Once again, this week's headlines were marred by bad news both on and off Wall Street, from disappointing news about Barry Bonds to the cyclone slamming Bangladesh. The markets haven't fared much better.
recently announcing that it would expand its share buyback program by $10 billion, the markets were overshadowed by news from two other heavy hitters:
FedEx announced it's cutting its earnings outlook, citing higher fuel costs and a strained U.S. freight market. Starbucks reported similar bad news late Thursday when it stated that, for the first quarter in its history, the number of visits to U.S. stores fell, adding to worries about consumer spending. The coffee store chain also forecast that its 2008 earnings will fall below many Wall Street estimates.
Rather than focus on the negative, this week's topic will be on something rather neutral: stock splits.
First off, what are they? A stock split refers to a corporate action that increases (or decreases) the number of shares in a public company.
A 2-for-1 stock split, for example, doubles the number of outstanding shares and divides the price by two. If you own 100 shares of a stock selling at $50 a share, for a total value of $5,000, and the company's directors authorize a 2-for-1 split, you would own 200 shares priced at $25, with the same total value of $5,000.
While 2-for-1 splits are the most common, stocks can also be split 3 for 1, 10 for 1 or in any other combination. In addition, a company can reverse the process and consolidate shares to reduce their number by authorizing a reverse stock split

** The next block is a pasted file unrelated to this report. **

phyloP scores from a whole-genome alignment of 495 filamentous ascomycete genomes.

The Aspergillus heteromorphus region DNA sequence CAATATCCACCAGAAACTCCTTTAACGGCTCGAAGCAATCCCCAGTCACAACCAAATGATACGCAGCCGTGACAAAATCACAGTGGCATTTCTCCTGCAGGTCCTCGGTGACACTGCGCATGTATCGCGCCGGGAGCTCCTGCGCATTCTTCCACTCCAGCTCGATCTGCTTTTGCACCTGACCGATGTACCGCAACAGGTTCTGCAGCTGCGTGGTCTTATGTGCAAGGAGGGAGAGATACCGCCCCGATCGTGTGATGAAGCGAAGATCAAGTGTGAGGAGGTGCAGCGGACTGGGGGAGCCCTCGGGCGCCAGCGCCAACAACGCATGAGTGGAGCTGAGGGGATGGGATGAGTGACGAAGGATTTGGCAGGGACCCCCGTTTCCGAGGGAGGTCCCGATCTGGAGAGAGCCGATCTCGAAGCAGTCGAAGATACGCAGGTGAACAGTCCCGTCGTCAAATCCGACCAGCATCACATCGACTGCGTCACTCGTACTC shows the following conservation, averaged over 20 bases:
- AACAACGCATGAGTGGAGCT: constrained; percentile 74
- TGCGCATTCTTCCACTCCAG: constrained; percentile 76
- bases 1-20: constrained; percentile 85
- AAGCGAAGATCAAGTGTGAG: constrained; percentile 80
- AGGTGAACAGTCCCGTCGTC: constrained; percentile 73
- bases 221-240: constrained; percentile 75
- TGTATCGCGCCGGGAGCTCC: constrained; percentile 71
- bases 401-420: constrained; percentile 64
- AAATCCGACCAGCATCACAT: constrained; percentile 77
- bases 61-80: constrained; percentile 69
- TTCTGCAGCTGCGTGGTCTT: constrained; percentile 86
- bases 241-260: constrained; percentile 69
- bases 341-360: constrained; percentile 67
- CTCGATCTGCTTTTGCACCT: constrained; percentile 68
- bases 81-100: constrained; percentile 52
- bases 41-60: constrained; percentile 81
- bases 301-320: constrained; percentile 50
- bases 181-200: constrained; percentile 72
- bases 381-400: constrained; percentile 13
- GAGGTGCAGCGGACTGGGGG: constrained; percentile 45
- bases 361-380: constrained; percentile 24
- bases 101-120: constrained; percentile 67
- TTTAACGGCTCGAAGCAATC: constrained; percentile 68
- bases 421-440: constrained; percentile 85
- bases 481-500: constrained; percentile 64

Four companies that have recently announced stock splits include farm equipment maker
, automobile power-train-products maker
, oil and gas producer
, a leading maker of industrial lasers.
So what is the purpose of a stock split? It's basically an accounting procedure. Instead of a $20 bill in your wallet, you now have two $10 bills.
But if a stock split simply rearranges the numbers, why do companies do them? The usual reasons include making the stock appear cheaper than it really is (to encourage more buyers), increasing liquidity, meeting stock exchange listing requirements and expressing a bullish management attitude.
For more information on stock splits, be sure to take a look at the
issue "Anna and the Banana." The edition is accessible in the
under the Publications section.
Have a great weekend and a wonderful Thanksgiving!
This article was written by a staff member of The Stock Market Game.